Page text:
We paddled for a few hours, soon realizing that the Colorado River was not running at 5 mph like the ranger had told Will. At best, it was floating in the 2-3 mph range. This was much faster than we experienced in Alaska, but was slower than planned. Will, Kalen and me were all paddling heavier boats than expected and we definitely weren’t moving fast enough to make it to Spanish Bottom by Saturday night. It was time to call an audible!


This happened for 25 miles. Andrew is lucky Kalen is such a beast with a paddle!

We convened over snacks and all agreed: we couldn’t cover 23 miles on Saturday. We ultimately decided to scrap the Green River and just stick to the Colorado. Rather than floating to Spanish Bottom and hiking back up through The Needles to float the Green, we would just spend Saturday and Sunday paddling to the confluence. Sure, this was nowhere near as ambitious as we had originally planned, but the scenery was beautiful and we were enjoying our time on the water. Why rush it?


The best campsite on the river



As you may guess, Kalen has some amazing stories!

Once we changed the plan, we were all able to enjoy the river. There was no pressure to paddle quickly {thank goodness!} and we were all able to soak in the views. We floated by a beautiful campsite at 5pm on Saturday night and rather than push on to “make time,” we opted to stop. Who knew if there would be another decent campsite within the hour and it would be a shame to waste this one. Besides, good food + good whiskey + good company is always the best way to spend an evening!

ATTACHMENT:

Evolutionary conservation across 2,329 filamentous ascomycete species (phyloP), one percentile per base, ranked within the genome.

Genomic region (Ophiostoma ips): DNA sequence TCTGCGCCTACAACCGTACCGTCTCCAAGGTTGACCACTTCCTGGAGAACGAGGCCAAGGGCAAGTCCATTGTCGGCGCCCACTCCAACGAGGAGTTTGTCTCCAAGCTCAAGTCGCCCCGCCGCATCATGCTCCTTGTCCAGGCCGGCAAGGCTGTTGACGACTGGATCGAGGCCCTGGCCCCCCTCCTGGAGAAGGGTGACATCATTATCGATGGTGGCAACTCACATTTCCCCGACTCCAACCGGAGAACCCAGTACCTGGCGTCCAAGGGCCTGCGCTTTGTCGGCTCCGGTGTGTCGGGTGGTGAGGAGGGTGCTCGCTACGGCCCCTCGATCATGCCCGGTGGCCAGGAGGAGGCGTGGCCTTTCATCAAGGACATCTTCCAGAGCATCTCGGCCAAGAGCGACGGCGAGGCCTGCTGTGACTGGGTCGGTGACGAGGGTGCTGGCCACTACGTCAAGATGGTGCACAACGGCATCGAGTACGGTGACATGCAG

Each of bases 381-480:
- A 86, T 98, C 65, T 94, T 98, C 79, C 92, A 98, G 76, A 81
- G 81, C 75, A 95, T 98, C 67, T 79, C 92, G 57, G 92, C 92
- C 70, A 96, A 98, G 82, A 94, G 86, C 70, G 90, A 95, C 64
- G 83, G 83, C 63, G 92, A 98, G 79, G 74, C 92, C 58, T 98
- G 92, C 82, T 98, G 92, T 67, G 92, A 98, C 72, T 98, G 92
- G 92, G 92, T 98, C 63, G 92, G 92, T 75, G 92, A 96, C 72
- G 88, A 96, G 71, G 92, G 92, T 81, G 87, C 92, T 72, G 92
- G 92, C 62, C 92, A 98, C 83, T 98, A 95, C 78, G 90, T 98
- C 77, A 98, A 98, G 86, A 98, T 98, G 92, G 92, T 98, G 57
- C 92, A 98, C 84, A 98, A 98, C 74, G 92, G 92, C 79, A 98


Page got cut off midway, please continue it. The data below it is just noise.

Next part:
Our comedy of errors got even worse with part two of our Canyonlands adventure!



  • Reply Brian Richter at

    Was out in Moab for Memorial Day weekend for the first time; barely managed to find a campsite and battled high winds/rain, but enjoyed the scenery of Canyonlands and Arches. I recently came across this story and your site; just wanted to say great write-ups and keep up the great work! 🙂

  • Reply Brian Richter at

    Was out in Moab for Memorial Day weekend for the first time; barely managed to find a campsite and battled high winds/rain, but enjoyed the scenery of Canyonlands and Arches. I recently came across this story and your site; just wanted to say great write-ups and keep up the great work! 🙂

  • Reply Kovas - Midwest Multisport Life at

    Wouldn’t be adventure without complications – way to go with the flow! 🙂

  • Reply Lora at

    I’ve had the same issue of not finding a campsite in Moab and having to camp out at an RV park. This year we decided to change our plans to head to Moab during Mother’s Day weekend instead of Memorial Day weekend and it seems as though it was probably the right decision.

    Regardless of all the set-backs, it sounds like you had quite a memorable experience!

  • Reply Mess Kit: Just A Colorado Gal's Beauty Essentials - Dirtbag Darling at

    […] track of what she’s up to because she’s always on to the next one. Maybe she’s pack-rafting the Canyonlands. Or gear testing with the crew of Backpacker. Or training for a marathon. But while her life looks […]

  • Reply Packrafting Canyonlands: Part II - Just a Colorado GalJust a Colorado Gal at

    […] If you missed the first part of this story, go check it out! […]

  • Reply My Four Favorite National Parks -Just a Colorado Gal at

    […] the Maze during our last packrafting trip but alas, things went awry when we realized there were five of us and only four boats. […]